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Thanks a lot! Although it's a workaround it sure is helpful advice, because now users will experience no difference. –  Simon Dec 12 '11 at 18:27
    
@Simon: Glad I could help. It certainly is frustrating though that the media query and JavaScript definitions of width don't always agree. –  JackieChiles Dec 12 '11 at 20:15
1  
@Simon You should mark Jackie's answer as correct (tick next to it) –  Ben Dec 12 '11 at 23:38
2  
@Simon: Just using window.innerWidth will give you the full width including scrollbars as opposed to the jQuery $(window).innerWidth(). Although window.innerWidth may fix your problem in Firefox, it will then occur in the WebKit browsers. –  JackieChiles Dec 13 '11 at 14:03
1  
@JackieChiles Ah, nice! Forgot that JS != JQ. :-) And though I always hate "if (IE) then ... if (FF) then ... if (Chrome) then ..." code, I guess it'll take a while before we could get rid of that (if ever). –  Simon Dec 13 '11 at 14:26
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In addition to the solution of JackieChiles:

Using

var width = Math.max( $(window).width(), window.innerWidth);
will always get you the width without scrollbars in any browser.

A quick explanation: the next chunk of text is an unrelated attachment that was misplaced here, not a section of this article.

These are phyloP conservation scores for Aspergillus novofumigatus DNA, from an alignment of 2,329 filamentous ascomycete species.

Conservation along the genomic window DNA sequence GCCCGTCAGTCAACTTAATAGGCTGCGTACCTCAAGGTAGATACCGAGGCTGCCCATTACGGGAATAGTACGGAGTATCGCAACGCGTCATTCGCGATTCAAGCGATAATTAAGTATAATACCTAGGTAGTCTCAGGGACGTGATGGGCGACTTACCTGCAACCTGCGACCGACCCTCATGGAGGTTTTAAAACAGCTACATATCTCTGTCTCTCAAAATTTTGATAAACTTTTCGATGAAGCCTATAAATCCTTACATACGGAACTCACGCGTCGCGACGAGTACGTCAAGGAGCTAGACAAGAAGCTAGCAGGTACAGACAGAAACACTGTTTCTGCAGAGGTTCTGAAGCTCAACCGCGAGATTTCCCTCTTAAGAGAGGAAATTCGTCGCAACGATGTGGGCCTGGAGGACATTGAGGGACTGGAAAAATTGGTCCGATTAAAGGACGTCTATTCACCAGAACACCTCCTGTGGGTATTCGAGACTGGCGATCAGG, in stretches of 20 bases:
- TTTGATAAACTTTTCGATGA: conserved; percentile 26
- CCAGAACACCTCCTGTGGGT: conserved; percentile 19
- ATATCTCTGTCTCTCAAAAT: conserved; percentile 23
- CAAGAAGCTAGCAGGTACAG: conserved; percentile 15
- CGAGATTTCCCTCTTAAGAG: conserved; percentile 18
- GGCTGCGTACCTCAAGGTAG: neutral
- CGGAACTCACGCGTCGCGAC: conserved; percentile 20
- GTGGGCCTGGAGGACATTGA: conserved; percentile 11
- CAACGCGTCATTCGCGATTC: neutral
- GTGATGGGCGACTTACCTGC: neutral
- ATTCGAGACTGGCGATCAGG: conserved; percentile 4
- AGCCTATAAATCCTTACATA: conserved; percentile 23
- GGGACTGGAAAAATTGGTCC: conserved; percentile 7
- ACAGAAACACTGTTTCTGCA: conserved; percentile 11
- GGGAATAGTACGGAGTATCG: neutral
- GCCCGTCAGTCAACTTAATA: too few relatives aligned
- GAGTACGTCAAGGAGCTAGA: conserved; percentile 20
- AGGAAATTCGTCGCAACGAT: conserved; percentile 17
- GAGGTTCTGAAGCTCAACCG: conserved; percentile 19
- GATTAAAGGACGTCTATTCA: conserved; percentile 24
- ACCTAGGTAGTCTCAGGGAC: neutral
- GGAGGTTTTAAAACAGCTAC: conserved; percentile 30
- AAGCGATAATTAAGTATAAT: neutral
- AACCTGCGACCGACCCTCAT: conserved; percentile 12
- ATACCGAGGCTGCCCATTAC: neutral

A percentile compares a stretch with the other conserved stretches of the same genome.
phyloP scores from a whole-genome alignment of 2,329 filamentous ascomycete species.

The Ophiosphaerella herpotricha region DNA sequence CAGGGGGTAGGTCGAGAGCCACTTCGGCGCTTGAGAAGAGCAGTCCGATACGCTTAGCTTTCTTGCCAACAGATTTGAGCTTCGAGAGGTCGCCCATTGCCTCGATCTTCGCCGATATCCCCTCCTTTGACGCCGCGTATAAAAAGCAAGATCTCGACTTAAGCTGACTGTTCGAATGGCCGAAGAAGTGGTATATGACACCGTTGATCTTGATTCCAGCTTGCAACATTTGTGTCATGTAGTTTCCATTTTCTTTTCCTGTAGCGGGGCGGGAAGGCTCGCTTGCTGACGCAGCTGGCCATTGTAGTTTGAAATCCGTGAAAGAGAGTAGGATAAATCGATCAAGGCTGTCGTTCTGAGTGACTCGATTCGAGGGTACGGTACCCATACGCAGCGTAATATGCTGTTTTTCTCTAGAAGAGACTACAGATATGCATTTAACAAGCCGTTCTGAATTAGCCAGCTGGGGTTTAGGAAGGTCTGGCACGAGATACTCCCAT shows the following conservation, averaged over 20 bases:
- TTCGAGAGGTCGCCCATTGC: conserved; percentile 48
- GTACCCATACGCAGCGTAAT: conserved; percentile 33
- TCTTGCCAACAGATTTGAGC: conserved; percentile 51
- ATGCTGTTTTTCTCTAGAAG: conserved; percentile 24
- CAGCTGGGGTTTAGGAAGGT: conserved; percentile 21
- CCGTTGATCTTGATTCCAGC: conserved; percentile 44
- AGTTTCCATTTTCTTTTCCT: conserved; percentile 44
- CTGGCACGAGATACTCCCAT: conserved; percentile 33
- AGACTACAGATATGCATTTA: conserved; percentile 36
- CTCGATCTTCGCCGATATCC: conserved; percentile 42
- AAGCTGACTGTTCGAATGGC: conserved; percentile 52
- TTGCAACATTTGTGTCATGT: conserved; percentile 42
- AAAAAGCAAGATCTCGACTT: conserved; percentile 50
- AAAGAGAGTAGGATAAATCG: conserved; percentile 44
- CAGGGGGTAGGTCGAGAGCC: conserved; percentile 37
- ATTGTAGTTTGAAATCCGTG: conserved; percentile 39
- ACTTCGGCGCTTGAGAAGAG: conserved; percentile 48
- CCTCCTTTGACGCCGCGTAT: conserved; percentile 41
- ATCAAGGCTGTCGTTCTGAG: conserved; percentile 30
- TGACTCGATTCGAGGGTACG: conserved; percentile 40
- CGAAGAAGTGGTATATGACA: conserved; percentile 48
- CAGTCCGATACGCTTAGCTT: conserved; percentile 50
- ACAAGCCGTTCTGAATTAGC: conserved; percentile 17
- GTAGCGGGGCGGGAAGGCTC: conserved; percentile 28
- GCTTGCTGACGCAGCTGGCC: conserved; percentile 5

This solution is (IMHO) better because the JS does not depend on any CSS.

Thanks to JackieChiles and Arjen for this solution!

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Excellent work sir –  Adam Waite Oct 6 '12 at 16:40
1  
Thank you, this solution worked for me. jQuery documentation says that .innerWidth() is not applicable to window and document objects; for these, use .width() instead. I have edited your answer accordingly. –  lolmaus - Andrey Mikhaylov Jul 18 '13 at 13:56
1  
My issue had not cute display in webkit browsers. I had to use this way to fix: isWebKit ? $(window).width() : Math.max($(window).width(), window.innerWidth); –  hallaji Aug 16 '13 at 20:43
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If you happen to be using Modernizr, you can include the media query polyfill, which simplifies media query checks to:

if (Modernizr.mq('all and (max-width: 966px)')) {
    ...
}

Which is conveniently identical to your CSS:

@media all and (max-width: 966px) {
    ...
}

If you can't use Modernizr's polyfill, then stick with checking against Math.max(document.width, window.innerWidth).

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window.matchMedia is a way you can fire events when media selectors kick on or off. It's new so not widely supported, but seems pretty useful.

"Using media queries from code" from MDN

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var viewport = jQuery(window).innerWidth();

if( viewport > 979 )
{
  // your code here
}
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I'm sorry, but that's not even remotely an answer to the question. I think it's good that you put an effort in helping other people to solve their problems, but you're not helping if you don't read what their problem is about. –  Simon Jun 13 at 8:14